- YouTube’s queen of failed robots just unveiled a one-of-a-kind Tesla truck 4 Years Ago
- AOC infuriates conservatives with ‘concentration camps’ remark 4 Years Ago
- TikTok users explore identity with Lin Manuel Miranda-inspired meme 4 Years Ago
- TikTok apology video inspires new duet meme Today 2:51 PM
- Man sues brewery after identifying as female to get beer discount Today 2:31 PM
- Here’s what’s coming and going on Hulu in July 2019 Today 2:22 PM
- This biotech company’s logo is almost straight out of Resident Evil Today 1:26 PM
- Trump says mass deportations to start next week Today 12:28 PM
- GOP pollster bothered by broken elevator in Austria blames socialism Today 10:50 AM
- YouTuber renames small town ‘Gay Hell’ to defy Trump Pride policy Today 10:43 AM
- John Cusack blames Twitter bot for anti-Semitic tweet Today 10:18 AM
- YouTube rapper who glorifies pimping has been charged with human trafficking Today 10:09 AM
- Amy Klobuchar lists net neutrality as part of her 100-day plan for presidency Today 8:54 AM
- Reddit just banned the NBA Streams subreddit Today 8:17 AM
- How to watch ‘Drunk History’ for free Today 8:00 AM
Pentagon social media accounts hit by pro-ISIS hackers
Leaks and propaganda followed.
The Pentagon is under cyberattack—or, at least, its social media accounts are.
The attacks on CENTCOM came at the exact same time as President Obama gave a speech on improving cybersecurity around the nation at an event hosted by the Federal Trade Commission (FTC).
The CyberCaliphate hackers made waves last week when they hacked several local media outlets and published private documents from local government servers.
“Pentagon networks hacked,” the hijackers wrote. “American soldiers, we are coming, watch your back. ISIS. #CyberCaliphate.”
The hackers released documents that include the personal information of American soldiers as well as “war scenarios” for conflict with China. On YouTube, they released Islamic State propaganda videos.
One Yahoo journalist reported that Twitter, not Central Command, was hacked. That doesn’t explain how CENTCOM’s YouTube page was simultaneously taken over as well.
Central Command is responsible for the American military in Iraq, Afghanistan, and Syria, the three theaters of war that the hackers cited as the catalyst for the cyberattack.
A Central Command spokesperson told the Daily Dot that they would provide a statement on the attack when they had investigated the matter.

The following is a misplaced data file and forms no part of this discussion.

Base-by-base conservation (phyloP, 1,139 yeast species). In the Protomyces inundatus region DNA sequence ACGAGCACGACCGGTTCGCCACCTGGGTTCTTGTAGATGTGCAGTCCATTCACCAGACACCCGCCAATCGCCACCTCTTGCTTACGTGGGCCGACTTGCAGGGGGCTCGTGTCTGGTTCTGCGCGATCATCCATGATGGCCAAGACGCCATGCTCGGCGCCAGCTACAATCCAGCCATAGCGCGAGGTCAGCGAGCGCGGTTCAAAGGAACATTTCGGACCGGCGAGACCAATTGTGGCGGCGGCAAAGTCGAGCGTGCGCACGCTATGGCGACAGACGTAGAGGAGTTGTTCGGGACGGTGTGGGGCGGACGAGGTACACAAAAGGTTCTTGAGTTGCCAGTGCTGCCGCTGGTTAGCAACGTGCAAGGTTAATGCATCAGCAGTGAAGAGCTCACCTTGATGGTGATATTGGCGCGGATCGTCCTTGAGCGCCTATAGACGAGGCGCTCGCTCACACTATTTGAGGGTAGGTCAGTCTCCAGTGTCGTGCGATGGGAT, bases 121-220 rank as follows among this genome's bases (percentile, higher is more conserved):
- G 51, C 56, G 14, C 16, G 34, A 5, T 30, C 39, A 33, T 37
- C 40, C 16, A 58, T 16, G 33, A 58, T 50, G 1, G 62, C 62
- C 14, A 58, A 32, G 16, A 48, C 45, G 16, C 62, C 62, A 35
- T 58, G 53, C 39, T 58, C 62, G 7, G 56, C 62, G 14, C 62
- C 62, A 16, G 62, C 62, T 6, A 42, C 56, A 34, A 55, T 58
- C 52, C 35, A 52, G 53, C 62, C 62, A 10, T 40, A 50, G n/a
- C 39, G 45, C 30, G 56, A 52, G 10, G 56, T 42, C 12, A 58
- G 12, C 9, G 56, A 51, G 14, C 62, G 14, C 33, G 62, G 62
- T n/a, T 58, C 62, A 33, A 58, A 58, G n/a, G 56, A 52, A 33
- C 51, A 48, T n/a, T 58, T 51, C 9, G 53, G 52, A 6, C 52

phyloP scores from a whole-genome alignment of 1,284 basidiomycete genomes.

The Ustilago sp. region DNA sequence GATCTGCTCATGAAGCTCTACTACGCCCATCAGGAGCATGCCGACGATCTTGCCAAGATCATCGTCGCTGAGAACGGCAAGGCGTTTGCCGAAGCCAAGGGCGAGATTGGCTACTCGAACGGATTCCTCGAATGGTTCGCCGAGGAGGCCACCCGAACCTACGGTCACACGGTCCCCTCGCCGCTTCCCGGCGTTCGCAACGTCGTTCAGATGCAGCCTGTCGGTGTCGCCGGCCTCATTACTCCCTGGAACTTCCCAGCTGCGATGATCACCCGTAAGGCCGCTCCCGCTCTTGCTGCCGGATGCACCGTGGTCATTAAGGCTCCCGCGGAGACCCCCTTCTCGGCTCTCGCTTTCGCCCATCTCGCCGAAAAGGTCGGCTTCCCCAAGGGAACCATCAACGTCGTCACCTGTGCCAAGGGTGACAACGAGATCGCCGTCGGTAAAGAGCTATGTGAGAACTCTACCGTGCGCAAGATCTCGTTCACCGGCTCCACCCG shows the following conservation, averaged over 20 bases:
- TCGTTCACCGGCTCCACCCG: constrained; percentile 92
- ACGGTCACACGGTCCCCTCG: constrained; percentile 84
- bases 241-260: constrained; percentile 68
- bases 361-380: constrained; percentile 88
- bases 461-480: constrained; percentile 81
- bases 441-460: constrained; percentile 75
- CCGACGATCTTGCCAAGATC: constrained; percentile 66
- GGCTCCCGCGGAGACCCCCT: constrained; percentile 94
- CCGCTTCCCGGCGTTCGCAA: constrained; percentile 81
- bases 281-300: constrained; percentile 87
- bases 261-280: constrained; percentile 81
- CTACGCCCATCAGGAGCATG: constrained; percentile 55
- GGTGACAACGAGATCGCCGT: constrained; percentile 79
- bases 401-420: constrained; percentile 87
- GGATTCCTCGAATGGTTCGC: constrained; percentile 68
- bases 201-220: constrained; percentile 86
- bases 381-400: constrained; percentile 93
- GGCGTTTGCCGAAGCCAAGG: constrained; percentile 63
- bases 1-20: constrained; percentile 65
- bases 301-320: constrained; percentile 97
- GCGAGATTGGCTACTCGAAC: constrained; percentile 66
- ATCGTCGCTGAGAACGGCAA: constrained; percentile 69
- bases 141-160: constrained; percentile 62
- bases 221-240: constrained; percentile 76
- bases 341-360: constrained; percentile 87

Update 1:15pm ET, Jan. 12: Twitter has suspended the @centcom account. CENTCOM’s website also appears to be offline, though it is unclear whether this is part of a cyberattack or a move by the military agency.
Update 1:42pm ET, Jan. 12: CENTCOM says it it taking “appropriate measures” to deal with the attack:
CENTCOM off’l: “We can confirm that the CENTCOM Twitter and YouTube accounts were compromised earlier today,” taking “appropriate measures”
— Brett LoGiurato (@BrettLoGiurato) January 12, 2015
Asked about the hack on @Centcom, President Obama downplayed the incident in comparison to major attacks, like the recent hack of Sony Pictures:
Update 5:05pm ET, Jan. 12: In a statement to the press, CENTCOM confirmed the hijacking of its social media accounts and said that no vital military systems had been compromised, nor had the attackers shared any classified information. Here is the full statement:
Earlier today, U.S. Central Command’s Twitter and YouTube sites were compromised for approximately 30 minutes. These sites reside on commercial, non-Defense Department servers and both sites have been temporarily taken offline while we look into the incident further. CENTCOM’s operational military networks were not compromised and there was no operational impact to U.S. Central Command. CENTCOM will restore service to its Twitter and YouTube accounts as quickly as possible. We are viewing this purely as a case of cybervandalism.
In the meantime, our initial assessment is that no classified information was posted and that none of the information posted came from CENTCOM’s server or social media sites. Additionally, we are notifying appropriate DoD and law enforcement authorities about the potential release of personally identifiable information and will take appropriate steps to ensure any individuals potentially affected are notified as quickly as possible.
Update 10:15pm ET, Jan. 12: The @Centcom account is back online:
Photo via Jeremy Keith/Flickr (CC BY 2.0)
Patrick Howell O'Neill is a notable cybersecurity reporter whose work has focused on the dark net, national security, and law enforcement. A former senior writer at the Daily Dot, O'Neill joined CyberScoop in October 2016. I am a cybersecurity journalist at CyberScoop. I cover the security industry, national security and law enforcement.